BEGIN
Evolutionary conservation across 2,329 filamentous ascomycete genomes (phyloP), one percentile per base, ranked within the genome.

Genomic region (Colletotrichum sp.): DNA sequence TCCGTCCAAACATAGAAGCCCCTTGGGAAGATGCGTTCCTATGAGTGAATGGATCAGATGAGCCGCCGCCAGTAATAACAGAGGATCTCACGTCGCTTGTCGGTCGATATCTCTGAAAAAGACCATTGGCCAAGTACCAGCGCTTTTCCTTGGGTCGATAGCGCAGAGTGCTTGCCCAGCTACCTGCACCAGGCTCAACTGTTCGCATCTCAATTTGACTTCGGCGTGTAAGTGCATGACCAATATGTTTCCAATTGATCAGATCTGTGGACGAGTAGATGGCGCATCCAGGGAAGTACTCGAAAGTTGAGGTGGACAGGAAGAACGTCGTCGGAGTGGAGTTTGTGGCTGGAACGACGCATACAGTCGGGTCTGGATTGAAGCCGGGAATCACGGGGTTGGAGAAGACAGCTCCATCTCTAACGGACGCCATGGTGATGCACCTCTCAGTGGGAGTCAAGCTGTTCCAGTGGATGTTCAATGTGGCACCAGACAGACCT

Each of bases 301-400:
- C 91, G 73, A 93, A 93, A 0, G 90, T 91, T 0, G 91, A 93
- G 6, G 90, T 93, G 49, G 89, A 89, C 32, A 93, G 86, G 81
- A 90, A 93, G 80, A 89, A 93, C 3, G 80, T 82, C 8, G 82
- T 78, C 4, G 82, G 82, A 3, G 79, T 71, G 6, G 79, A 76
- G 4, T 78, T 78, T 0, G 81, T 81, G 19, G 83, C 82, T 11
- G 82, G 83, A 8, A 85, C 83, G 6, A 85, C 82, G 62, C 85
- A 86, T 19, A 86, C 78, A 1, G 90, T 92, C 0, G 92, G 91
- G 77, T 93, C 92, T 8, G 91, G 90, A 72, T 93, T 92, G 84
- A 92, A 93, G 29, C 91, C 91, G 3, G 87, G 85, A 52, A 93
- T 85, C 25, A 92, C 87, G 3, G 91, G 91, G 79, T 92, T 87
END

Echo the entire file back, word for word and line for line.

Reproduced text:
Evolutionary conservation across 2,329 filamentous ascomycete genomes (phyloP), one percentile per base, ranked within the genome.

Genomic region (Colletotrichum sp.): DNA sequence TCCGTCCAAACATAGAAGCCCCTTGGGAAGATGCGTTCCTATGAGTGAATGGATCAGATGAGCCGCCGCCAGTAATAACAGAGGATCTCACGTCGCTTGTCGGTCGATATCTCTGAAAAAGACCATTGGCCAAGTACCAGCGCTTTTCCTTGGGTCGATAGCGCAGAGTGCTTGCCCAGCTACCTGCACCAGGCTCAACTGTTCGCATCTCAATTTGACTTCGGCGTGTAAGTGCATGACCAATATGTTTCCAATTGATCAGATCTGTGGACGAGTAGATGGCGCATCCAGGGAAGTACTCGAAAGTTGAGGTGGACAGGAAGAACGTCGTCGGAGTGGAGTTTGTGGCTGGAACGACGCATACAGTCGGGTCTGGATTGAAGCCGGGAATCACGGGGTTGGAGAAGACAGCTCCATCTCTAACGGACGCCATGGTGATGCACCTCTCAGTGGGAGTCAAGCTGTTCCAGTGGATGTTCAATGTGGCACCAGACAGACCT

Each of bases 301-400:
- C 91, G 73, A 93, A 93, A 0, G 90, T 91, T 0, G 91, A 93
- G 6, G 90, T 93, G 49, G 89, A 89, C 32, A 93, G 86, G 81
- A 90, A 93, G 80, A 89, A 93, C 3, G 80, T 82, C 8, G 82
- T 78, C 4, G 82, G 82, A 3, G 79, T 71, G 6, G 79, A 76
- G 4, T 78, T 78, T 0, G 81, T 81, G 19, G 83, C 82, T 11
- G 82, G 83, A 8, A 85, C 83, G 6, A 85, C 82, G 62, C 85
- A 86, T 19, A 86, C 78, A 1, G 90, T 92, C 0, G 92, G 91
- G 77, T 93, C 92, T 8, G 91, G 90, A 72, T 93, T 92, G 84
- A 92, A 93, G 29, C 91, C 91, G 3, G 87, G 85, A 52, A 93
- T 85, C 25, A 92, C 87, G 3, G 91, G 91, G 79, T 92, T 87